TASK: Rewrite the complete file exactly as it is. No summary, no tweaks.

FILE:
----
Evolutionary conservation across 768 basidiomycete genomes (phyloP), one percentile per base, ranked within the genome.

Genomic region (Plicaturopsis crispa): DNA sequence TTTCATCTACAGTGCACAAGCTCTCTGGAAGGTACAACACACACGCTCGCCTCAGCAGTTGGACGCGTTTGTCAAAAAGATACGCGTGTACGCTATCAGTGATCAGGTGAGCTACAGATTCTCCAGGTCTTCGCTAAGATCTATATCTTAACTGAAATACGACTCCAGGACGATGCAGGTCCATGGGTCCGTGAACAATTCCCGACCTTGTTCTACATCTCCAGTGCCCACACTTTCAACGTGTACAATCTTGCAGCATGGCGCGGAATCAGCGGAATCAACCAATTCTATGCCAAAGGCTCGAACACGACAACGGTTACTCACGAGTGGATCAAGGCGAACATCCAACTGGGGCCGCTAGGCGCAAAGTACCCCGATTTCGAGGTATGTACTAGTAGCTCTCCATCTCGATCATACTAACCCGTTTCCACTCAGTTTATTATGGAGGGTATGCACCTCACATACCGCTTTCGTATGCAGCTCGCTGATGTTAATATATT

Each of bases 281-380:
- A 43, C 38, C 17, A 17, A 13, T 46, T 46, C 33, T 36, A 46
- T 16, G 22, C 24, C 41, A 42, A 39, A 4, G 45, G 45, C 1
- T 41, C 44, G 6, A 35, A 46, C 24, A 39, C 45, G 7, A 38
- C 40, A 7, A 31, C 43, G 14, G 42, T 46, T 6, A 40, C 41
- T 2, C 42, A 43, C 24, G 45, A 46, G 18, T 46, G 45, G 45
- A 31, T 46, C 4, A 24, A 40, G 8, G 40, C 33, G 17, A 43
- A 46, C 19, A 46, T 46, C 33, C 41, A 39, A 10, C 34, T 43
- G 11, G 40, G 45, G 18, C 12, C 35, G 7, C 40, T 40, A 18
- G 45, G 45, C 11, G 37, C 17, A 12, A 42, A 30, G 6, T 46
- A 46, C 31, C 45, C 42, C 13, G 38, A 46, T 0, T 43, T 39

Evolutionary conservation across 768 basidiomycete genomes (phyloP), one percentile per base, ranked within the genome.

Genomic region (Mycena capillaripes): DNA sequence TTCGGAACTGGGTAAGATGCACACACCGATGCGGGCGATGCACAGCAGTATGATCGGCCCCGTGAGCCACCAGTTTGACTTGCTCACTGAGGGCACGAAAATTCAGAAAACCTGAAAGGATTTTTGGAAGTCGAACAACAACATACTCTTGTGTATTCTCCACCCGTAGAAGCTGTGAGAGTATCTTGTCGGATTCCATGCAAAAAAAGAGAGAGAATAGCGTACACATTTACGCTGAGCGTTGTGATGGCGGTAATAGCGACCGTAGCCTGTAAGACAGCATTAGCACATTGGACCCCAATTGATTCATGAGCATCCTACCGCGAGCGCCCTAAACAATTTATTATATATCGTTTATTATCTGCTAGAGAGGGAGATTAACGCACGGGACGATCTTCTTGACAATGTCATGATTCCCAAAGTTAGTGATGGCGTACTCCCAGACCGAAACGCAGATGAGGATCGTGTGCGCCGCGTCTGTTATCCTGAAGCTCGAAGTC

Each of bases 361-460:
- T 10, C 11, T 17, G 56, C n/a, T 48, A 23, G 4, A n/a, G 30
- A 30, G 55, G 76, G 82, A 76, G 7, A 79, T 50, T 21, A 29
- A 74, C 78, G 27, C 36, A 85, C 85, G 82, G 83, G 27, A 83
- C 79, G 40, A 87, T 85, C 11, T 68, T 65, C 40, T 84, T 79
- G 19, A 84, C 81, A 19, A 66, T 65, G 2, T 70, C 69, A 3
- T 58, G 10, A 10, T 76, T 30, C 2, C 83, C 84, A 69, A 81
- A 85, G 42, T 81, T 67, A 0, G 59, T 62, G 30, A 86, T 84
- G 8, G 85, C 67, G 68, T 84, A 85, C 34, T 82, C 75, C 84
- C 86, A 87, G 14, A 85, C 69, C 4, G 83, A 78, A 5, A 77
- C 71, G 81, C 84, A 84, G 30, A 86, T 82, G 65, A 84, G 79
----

Evolutionary conservation across 768 basidiomycete genomes (phyloP), one percentile per base, ranked within the genome.

Genomic region (Plicaturopsis crispa): DNA sequence TTTCATCTACAGTGCACAAGCTCTCTGGAAGGTACAACACACACGCTCGCCTCAGCAGTTGGACGCGTTTGTCAAAAAGATACGCGTGTACGCTATCAGTGATCAGGTGAGCTACAGATTCTCCAGGTCTTCGCTAAGATCTATATCTTAACTGAAATACGACTCCAGGACGATGCAGGTCCATGGGTCCGTGAACAATTCCCGACCTTGTTCTACATCTCCAGTGCCCACACTTTCAACGTGTACAATCTTGCAGCATGGCGCGGAATCAGCGGAATCAACCAATTCTATGCCAAAGGCTCGAACACGACAACGGTTACTCACGAGTGGATCAAGGCGAACATCCAACTGGGGCCGCTAGGCGCAAAGTACCCCGATTTCGAGGTATGTACTAGTAGCTCTCCATCTCGATCATACTAACCCGTTTCCACTCAGTTTATTATGGAGGGTATGCACCTCACATACCGCTTTCGTATGCAGCTCGCTGATGTTAATATATT

Each of bases 281-380:
- A 43, C 38, C 17, A 17, A 13, T 46, T 46, C 33, T 36, A 46
- T 16, G 22, C 24, C 41, A 42, A 39, A 4, G 45, G 45, C 1
- T 41, C 44, G 6, A 35, A 46, C 24, A 39, C 45, G 7, A 38
- C 40, A 7, A 31, C 43, G 14, G 42, T 46, T 6, A 40, C 41
- T 2, C 42, A 43, C 24, G 45, A 46, G 18, T 46, G 45, G 45
- A 31, T 46, C 4, A 24, A 40, G 8, G 40, C 33, G 17, A 43
- A 46, C 19, A 46, T 46, C 33, C 41, A 39, A 10, C 34, T 43
- G 11, G 40, G 45, G 18, C 12, C 35, G 7, C 40, T 40, A 18
- G 45, G 45, C 11, G 37, C 17, A 12, A 42, A 30, G 6, T 46
- A 46, C 31, C 45, C 42, C 13, G 38, A 46, T 0, T 43, T 39

Evolutionary conservation across 768 basidiomycete genomes (phyloP), one percentile per base, ranked within the genome.

Genomic region (Mycena capillaripes): DNA sequence TTCGGAACTGGGTAAGATGCACACACCGATGCGGGCGATGCACAGCAGTATGATCGGCCCCGTGAGCCACCAGTTTGACTTGCTCACTGAGGGCACGAAAATTCAGAAAACCTGAAAGGATTTTTGGAAGTCGAACAACAACATACTCTTGTGTATTCTCCACCCGTAGAAGCTGTGAGAGTATCTTGTCGGATTCCATGCAAAAAAAGAGAGAGAATAGCGTACACATTTACGCTGAGCGTTGTGATGGCGGTAATAGCGACCGTAGCCTGTAAGACAGCATTAGCACATTGGACCCCAATTGATTCATGAGCATCCTACCGCGAGCGCCCTAAACAATTTATTATATATCGTTTATTATCTGCTAGAGAGGGAGATTAACGCACGGGACGATCTTCTTGACAATGTCATGATTCCCAAAGTTAGTGATGGCGTACTCCCAGACCGAAACGCAGATGAGGATCGTGTGCGCCGCGTCTGTTATCCTGAAGCTCGAAGTC

Each of bases 361-460:
- T 10, C 11, T 17, G 56, C n/a, T 48, A 23, G 4, A n/a, G 30
- A 30, G 55, G 76, G 82, A 76, G 7, A 79, T 50, T 21, A 29
- A 74, C 78, G 27, C 36, A 85, C 85, G 82, G 83, G 27, A 83
- C 79, G 40, A 87, T 85, C 11, T 68, T 65, C 40, T 84, T 79
- G 19, A 84, C 81, A 19, A 66, T 65, G 2, T 70, C 69, A 3
- T 58, G 10, A 10, T 76, T 30, C 2, C 83, C 84, A 69, A 81
- A 85, G 42, T 81, T 67, A 0, G 59, T 62, G 30, A 86, T 84
- G 8, G 85, C 67, G 68, T 84, A 85, C 34, T 82, C 75, C 84
- C 86, A 87, G 14, A 85, C 69, C 4, G 83, A 78, A 5, A 77
- C 71, G 81, C 84, A 84, G 30, A 86, T 82, G 65, A 84, G 79